The Philly sound
When I first started out, I had a room in Philly International. I had the old room of Linda Creed, who wrote “The Greatest Love of All” and some other huge hit records. It was cool because I’d get to talk to Gamble and Huff all the time. I remember sitting there, watching a video of some artist at the time and Gamble said, “That girl there, she’s cute. She ain’t like the Jones girl, though, right?” He turns to Huff, “Ain’t nothing like those Jones girls,” and Huff starts laughing. I still consider them my mentors. Anytime I see them, it’s still all love. I really would like to aspire to have the success that they had.
I grew up in Philly playing in churches. Playing in my church eventually moved to playing in different churches and different choirs. Then, going up and playing at different clubs and bars with different jazz musicians and so forth. That culture was just there. There was a culture in Philly of musicians coming together and just jamming, just grooving. There was a club called Silk City where King Britt would DJ and live musicians would come and play. Whatever singer, poet or MC was in the house would come and jam. There was another spot called Wilhelmina’s and, of course, The Black Lily, which was The Roots’ version of the whole thing.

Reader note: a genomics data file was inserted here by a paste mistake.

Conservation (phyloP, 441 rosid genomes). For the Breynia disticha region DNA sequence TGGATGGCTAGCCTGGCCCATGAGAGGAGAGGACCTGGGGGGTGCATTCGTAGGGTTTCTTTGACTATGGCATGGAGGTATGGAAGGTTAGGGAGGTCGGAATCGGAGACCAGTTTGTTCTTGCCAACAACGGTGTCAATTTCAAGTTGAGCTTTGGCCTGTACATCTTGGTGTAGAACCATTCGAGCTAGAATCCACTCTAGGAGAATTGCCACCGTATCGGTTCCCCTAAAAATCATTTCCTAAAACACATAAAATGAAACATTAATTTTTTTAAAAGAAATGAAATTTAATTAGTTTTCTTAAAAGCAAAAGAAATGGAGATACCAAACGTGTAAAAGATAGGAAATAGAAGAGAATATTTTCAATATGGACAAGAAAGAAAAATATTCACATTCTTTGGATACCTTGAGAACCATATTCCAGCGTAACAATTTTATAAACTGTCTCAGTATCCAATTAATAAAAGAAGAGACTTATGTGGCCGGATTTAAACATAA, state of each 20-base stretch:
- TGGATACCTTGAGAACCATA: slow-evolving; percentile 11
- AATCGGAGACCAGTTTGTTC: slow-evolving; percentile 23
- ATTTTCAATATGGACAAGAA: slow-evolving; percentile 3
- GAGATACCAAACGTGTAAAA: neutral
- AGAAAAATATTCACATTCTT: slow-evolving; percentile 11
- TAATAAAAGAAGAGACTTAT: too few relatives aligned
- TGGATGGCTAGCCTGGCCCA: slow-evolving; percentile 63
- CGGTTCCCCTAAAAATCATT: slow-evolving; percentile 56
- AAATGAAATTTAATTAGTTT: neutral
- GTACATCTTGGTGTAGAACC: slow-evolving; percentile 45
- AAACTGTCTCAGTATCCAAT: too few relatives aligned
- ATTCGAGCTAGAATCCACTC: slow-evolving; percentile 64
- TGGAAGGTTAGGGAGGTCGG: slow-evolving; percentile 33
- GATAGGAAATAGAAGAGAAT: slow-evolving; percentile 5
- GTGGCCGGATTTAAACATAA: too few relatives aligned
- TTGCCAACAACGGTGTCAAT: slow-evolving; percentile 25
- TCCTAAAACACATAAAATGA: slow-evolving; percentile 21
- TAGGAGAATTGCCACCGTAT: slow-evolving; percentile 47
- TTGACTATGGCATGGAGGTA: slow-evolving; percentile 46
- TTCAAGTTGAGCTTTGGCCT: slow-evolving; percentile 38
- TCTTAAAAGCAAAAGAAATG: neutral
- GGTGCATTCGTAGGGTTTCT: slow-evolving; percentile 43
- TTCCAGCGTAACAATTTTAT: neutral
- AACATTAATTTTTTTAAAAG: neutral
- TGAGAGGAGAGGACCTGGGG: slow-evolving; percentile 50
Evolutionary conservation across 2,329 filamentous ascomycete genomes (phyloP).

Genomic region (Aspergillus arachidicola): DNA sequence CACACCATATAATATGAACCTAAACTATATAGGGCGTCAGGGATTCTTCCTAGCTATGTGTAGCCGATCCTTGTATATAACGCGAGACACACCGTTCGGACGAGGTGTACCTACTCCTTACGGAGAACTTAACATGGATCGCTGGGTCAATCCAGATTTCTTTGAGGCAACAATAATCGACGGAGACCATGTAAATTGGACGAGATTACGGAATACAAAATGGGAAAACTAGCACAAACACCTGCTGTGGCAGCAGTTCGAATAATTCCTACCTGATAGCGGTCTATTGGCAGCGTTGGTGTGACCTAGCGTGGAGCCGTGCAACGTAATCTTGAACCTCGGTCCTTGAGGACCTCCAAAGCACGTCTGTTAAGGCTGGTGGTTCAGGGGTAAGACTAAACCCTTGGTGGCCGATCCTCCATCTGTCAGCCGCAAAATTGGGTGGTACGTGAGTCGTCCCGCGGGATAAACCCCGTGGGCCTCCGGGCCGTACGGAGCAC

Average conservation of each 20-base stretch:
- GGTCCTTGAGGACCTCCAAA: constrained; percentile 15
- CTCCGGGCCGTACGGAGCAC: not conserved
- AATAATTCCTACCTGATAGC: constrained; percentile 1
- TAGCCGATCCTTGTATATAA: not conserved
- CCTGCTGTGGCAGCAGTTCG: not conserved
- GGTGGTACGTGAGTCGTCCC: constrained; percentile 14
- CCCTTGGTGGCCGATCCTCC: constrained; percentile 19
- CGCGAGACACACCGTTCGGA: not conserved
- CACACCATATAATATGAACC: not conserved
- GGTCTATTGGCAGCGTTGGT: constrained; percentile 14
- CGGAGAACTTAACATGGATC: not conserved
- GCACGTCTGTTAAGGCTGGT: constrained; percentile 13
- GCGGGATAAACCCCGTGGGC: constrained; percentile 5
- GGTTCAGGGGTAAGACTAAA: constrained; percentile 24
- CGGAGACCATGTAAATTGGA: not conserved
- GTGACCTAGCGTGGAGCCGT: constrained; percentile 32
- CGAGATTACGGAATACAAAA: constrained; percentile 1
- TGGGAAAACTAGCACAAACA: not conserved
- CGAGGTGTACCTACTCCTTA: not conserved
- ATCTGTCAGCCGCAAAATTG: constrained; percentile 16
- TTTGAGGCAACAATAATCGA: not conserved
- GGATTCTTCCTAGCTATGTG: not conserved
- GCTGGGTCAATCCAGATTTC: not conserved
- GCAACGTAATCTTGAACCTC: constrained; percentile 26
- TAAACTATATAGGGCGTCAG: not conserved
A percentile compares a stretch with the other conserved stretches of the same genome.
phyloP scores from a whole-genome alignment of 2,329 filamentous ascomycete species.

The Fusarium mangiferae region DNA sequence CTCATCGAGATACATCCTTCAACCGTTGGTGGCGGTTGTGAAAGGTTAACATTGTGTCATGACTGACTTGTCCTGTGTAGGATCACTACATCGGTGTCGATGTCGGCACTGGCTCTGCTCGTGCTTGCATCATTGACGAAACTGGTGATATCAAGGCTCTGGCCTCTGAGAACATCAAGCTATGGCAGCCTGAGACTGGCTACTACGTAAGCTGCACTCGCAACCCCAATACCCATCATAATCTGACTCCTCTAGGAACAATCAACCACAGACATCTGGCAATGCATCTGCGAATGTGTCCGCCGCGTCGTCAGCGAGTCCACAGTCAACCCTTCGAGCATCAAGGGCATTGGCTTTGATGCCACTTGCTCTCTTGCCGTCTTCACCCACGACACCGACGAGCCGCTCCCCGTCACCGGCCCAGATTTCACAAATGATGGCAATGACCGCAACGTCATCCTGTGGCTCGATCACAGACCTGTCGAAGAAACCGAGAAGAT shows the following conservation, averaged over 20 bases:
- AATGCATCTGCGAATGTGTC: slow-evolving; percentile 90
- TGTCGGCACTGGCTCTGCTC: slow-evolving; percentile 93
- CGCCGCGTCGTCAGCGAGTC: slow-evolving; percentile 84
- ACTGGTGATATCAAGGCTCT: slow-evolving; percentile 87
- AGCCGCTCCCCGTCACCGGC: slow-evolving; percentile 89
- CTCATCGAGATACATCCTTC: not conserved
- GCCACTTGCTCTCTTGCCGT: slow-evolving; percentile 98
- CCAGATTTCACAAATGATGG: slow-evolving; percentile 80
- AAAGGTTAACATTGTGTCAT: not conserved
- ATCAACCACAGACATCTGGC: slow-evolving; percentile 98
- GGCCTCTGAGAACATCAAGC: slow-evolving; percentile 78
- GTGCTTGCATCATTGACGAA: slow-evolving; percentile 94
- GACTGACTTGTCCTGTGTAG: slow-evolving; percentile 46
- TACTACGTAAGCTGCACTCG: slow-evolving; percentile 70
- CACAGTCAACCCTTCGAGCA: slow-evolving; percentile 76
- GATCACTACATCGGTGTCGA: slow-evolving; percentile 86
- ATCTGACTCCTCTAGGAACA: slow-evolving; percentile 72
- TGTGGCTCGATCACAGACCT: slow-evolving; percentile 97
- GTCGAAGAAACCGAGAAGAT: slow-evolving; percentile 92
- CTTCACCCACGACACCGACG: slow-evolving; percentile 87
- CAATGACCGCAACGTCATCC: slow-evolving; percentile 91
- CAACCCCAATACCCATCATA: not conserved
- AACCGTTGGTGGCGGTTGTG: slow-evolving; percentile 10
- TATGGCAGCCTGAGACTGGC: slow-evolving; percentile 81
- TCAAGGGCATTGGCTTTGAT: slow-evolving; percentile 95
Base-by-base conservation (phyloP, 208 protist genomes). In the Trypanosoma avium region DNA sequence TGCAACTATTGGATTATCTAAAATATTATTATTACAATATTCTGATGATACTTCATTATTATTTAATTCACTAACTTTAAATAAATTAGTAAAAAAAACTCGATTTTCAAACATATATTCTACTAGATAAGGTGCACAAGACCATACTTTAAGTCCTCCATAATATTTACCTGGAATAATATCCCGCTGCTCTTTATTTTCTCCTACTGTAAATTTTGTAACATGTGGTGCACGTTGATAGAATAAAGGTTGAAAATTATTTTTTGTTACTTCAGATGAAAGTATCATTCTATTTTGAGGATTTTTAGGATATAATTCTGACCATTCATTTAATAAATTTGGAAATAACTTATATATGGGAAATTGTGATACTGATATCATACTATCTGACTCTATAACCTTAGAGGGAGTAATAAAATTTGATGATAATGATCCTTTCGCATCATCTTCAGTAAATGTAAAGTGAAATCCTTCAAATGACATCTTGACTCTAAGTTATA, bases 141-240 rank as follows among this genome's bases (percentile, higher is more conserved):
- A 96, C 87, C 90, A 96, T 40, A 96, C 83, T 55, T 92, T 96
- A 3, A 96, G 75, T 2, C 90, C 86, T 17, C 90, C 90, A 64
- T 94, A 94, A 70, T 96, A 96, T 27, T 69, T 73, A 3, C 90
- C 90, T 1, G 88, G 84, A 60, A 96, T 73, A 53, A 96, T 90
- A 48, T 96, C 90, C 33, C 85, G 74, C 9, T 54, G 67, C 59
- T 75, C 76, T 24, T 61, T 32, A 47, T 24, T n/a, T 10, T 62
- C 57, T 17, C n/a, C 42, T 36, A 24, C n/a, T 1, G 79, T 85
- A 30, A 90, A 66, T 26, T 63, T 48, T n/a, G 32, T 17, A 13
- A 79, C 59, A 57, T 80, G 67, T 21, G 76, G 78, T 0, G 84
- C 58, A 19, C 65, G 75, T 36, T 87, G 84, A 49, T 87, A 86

I was working, being part of The Roots’ extended family, and Rich Nichols said, “Do you want to come in and work on this Erykah stuff?” I was like, “Sure.” Then me and Erykah clicked. I came in and wrote a few songs with her and with Afro... Questlove, that’s what I call him, Afro. We were just doing stuff that we liked to do. It was like, “Oh, you like this? Cool. Oh you like this too? Cool.” It wasn’t like we were trying to fit any format or do anything. If it sounded good to us, all right. Cool. We’re still great friends. We’ve worked together on every album ever since.